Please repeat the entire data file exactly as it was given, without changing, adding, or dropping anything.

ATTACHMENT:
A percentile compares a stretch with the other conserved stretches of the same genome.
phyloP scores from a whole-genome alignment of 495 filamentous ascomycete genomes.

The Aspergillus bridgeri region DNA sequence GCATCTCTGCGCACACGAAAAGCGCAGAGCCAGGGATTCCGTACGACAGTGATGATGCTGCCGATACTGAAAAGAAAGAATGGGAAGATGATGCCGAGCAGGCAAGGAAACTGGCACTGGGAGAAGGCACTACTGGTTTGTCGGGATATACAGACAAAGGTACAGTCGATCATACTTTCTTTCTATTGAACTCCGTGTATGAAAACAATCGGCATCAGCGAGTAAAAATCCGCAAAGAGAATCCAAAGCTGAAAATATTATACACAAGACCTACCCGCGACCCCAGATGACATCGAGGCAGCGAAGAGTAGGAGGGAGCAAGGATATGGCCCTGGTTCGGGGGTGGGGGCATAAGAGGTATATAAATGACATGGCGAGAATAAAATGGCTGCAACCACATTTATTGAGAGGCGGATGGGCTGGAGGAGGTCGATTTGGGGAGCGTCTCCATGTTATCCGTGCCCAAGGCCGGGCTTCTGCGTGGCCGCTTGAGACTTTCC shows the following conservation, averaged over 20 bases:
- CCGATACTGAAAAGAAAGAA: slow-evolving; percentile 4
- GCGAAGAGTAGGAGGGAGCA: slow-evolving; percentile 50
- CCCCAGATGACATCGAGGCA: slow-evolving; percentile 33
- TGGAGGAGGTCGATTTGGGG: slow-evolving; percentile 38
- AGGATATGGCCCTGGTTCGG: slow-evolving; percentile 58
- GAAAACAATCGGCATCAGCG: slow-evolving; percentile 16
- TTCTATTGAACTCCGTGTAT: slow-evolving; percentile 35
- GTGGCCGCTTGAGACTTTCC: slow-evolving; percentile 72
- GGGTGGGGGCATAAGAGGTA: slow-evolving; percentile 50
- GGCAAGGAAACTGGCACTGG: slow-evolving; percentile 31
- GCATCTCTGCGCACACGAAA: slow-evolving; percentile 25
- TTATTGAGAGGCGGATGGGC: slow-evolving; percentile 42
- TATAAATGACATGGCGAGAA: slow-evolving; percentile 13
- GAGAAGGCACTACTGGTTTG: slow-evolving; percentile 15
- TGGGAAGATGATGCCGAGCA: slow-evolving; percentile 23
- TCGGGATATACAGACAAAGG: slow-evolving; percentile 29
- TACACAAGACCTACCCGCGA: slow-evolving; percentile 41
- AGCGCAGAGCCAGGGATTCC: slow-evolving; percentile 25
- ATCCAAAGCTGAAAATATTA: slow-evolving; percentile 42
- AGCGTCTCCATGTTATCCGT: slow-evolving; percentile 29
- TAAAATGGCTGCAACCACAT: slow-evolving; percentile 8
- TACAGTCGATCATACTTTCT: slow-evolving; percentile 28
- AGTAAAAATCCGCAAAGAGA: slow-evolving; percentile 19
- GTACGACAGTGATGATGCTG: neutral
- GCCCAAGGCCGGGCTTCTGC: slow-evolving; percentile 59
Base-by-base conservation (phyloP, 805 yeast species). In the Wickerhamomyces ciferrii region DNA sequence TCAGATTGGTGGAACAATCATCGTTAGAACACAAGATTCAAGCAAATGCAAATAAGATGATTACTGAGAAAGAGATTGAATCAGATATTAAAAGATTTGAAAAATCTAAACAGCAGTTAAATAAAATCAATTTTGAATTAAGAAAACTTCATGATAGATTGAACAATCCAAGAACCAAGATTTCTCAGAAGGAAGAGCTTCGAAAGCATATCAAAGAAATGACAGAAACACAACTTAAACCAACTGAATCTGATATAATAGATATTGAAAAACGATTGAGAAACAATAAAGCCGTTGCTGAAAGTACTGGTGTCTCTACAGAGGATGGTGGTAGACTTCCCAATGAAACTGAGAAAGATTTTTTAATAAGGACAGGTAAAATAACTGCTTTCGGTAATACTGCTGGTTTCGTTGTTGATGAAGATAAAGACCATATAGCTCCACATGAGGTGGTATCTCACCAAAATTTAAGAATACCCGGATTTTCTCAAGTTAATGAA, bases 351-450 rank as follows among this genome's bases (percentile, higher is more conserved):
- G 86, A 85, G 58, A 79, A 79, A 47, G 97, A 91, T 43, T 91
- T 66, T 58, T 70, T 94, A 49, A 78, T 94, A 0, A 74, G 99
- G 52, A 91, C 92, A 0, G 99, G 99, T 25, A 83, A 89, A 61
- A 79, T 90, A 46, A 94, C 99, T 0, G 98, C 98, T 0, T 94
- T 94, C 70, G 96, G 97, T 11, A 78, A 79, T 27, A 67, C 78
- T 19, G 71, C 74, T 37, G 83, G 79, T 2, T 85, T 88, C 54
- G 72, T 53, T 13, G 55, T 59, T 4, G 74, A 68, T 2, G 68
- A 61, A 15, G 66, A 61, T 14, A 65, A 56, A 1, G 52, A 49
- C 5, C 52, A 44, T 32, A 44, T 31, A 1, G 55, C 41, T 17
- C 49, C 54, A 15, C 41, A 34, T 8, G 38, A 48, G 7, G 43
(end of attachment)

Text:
A percentile compares a stretch with the other conserved stretches of the same genome.
phyloP scores from a whole-genome alignment of 495 filamentous ascomycete genomes.

The Aspergillus bridgeri region DNA sequence GCATCTCTGCGCACACGAAAAGCGCAGAGCCAGGGATTCCGTACGACAGTGATGATGCTGCCGATACTGAAAAGAAAGAATGGGAAGATGATGCCGAGCAGGCAAGGAAACTGGCACTGGGAGAAGGCACTACTGGTTTGTCGGGATATACAGACAAAGGTACAGTCGATCATACTTTCTTTCTATTGAACTCCGTGTATGAAAACAATCGGCATCAGCGAGTAAAAATCCGCAAAGAGAATCCAAAGCTGAAAATATTATACACAAGACCTACCCGCGACCCCAGATGACATCGAGGCAGCGAAGAGTAGGAGGGAGCAAGGATATGGCCCTGGTTCGGGGGTGGGGGCATAAGAGGTATATAAATGACATGGCGAGAATAAAATGGCTGCAACCACATTTATTGAGAGGCGGATGGGCTGGAGGAGGTCGATTTGGGGAGCGTCTCCATGTTATCCGTGCCCAAGGCCGGGCTTCTGCGTGGCCGCTTGAGACTTTCC shows the following conservation, averaged over 20 bases:
- CCGATACTGAAAAGAAAGAA: slow-evolving; percentile 4
- GCGAAGAGTAGGAGGGAGCA: slow-evolving; percentile 50
- CCCCAGATGACATCGAGGCA: slow-evolving; percentile 33
- TGGAGGAGGTCGATTTGGGG: slow-evolving; percentile 38
- AGGATATGGCCCTGGTTCGG: slow-evolving; percentile 58
- GAAAACAATCGGCATCAGCG: slow-evolving; percentile 16
- TTCTATTGAACTCCGTGTAT: slow-evolving; percentile 35
- GTGGCCGCTTGAGACTTTCC: slow-evolving; percentile 72
- GGGTGGGGGCATAAGAGGTA: slow-evolving; percentile 50
- GGCAAGGAAACTGGCACTGG: slow-evolving; percentile 31
- GCATCTCTGCGCACACGAAA: slow-evolving; percentile 25
- TTATTGAGAGGCGGATGGGC: slow-evolving; percentile 42
- TATAAATGACATGGCGAGAA: slow-evolving; percentile 13
- GAGAAGGCACTACTGGTTTG: slow-evolving; percentile 15
- TGGGAAGATGATGCCGAGCA: slow-evolving; percentile 23
- TCGGGATATACAGACAAAGG: slow-evolving; percentile 29
- TACACAAGACCTACCCGCGA: slow-evolving; percentile 41
- AGCGCAGAGCCAGGGATTCC: slow-evolving; percentile 25
- ATCCAAAGCTGAAAATATTA: slow-evolving; percentile 42
- AGCGTCTCCATGTTATCCGT: slow-evolving; percentile 29
- TAAAATGGCTGCAACCACAT: slow-evolving; percentile 8
- TACAGTCGATCATACTTTCT: slow-evolving; percentile 28
- AGTAAAAATCCGCAAAGAGA: slow-evolving; percentile 19
- GTACGACAGTGATGATGCTG: neutral
- GCCCAAGGCCGGGCTTCTGC: slow-evolving; percentile 59
Base-by-base conservation (phyloP, 805 yeast species). In the Wickerhamomyces ciferrii region DNA sequence TCAGATTGGTGGAACAATCATCGTTAGAACACAAGATTCAAGCAAATGCAAATAAGATGATTACTGAGAAAGAGATTGAATCAGATATTAAAAGATTTGAAAAATCTAAACAGCAGTTAAATAAAATCAATTTTGAATTAAGAAAACTTCATGATAGATTGAACAATCCAAGAACCAAGATTTCTCAGAAGGAAGAGCTTCGAAAGCATATCAAAGAAATGACAGAAACACAACTTAAACCAACTGAATCTGATATAATAGATATTGAAAAACGATTGAGAAACAATAAAGCCGTTGCTGAAAGTACTGGTGTCTCTACAGAGGATGGTGGTAGACTTCCCAATGAAACTGAGAAAGATTTTTTAATAAGGACAGGTAAAATAACTGCTTTCGGTAATACTGCTGGTTTCGTTGTTGATGAAGATAAAGACCATATAGCTCCACATGAGGTGGTATCTCACCAAAATTTAAGAATACCCGGATTTTCTCAAGTTAATGAA, bases 351-450 rank as follows among this genome's bases (percentile, higher is more conserved):
- G 86, A 85, G 58, A 79, A 79, A 47, G 97, A 91, T 43, T 91
- T 66, T 58, T 70, T 94, A 49, A 78, T 94, A 0, A 74, G 99
- G 52, A 91, C 92, A 0, G 99, G 99, T 25, A 83, A 89, A 61
- A 79, T 90, A 46, A 94, C 99, T 0, G 98, C 98, T 0, T 94
- T 94, C 70, G 96, G 97, T 11, A 78, A 79, T 27, A 67, C 78
- T 19, G 71, C 74, T 37, G 83, G 79, T 2, T 85, T 88, C 54
- G 72, T 53, T 13, G 55, T 59, T 4, G 74, A 68, T 2, G 68
- A 61, A 15, G 66, A 61, T 14, A 65, A 56, A 1, G 52, A 49
- C 5, C 52, A 44, T 32, A 44, T 31, A 1, G 55, C 41, T 17
- C 49, C 54, A 15, C 41, A 34, T 8, G 38, A 48, G 7, G 43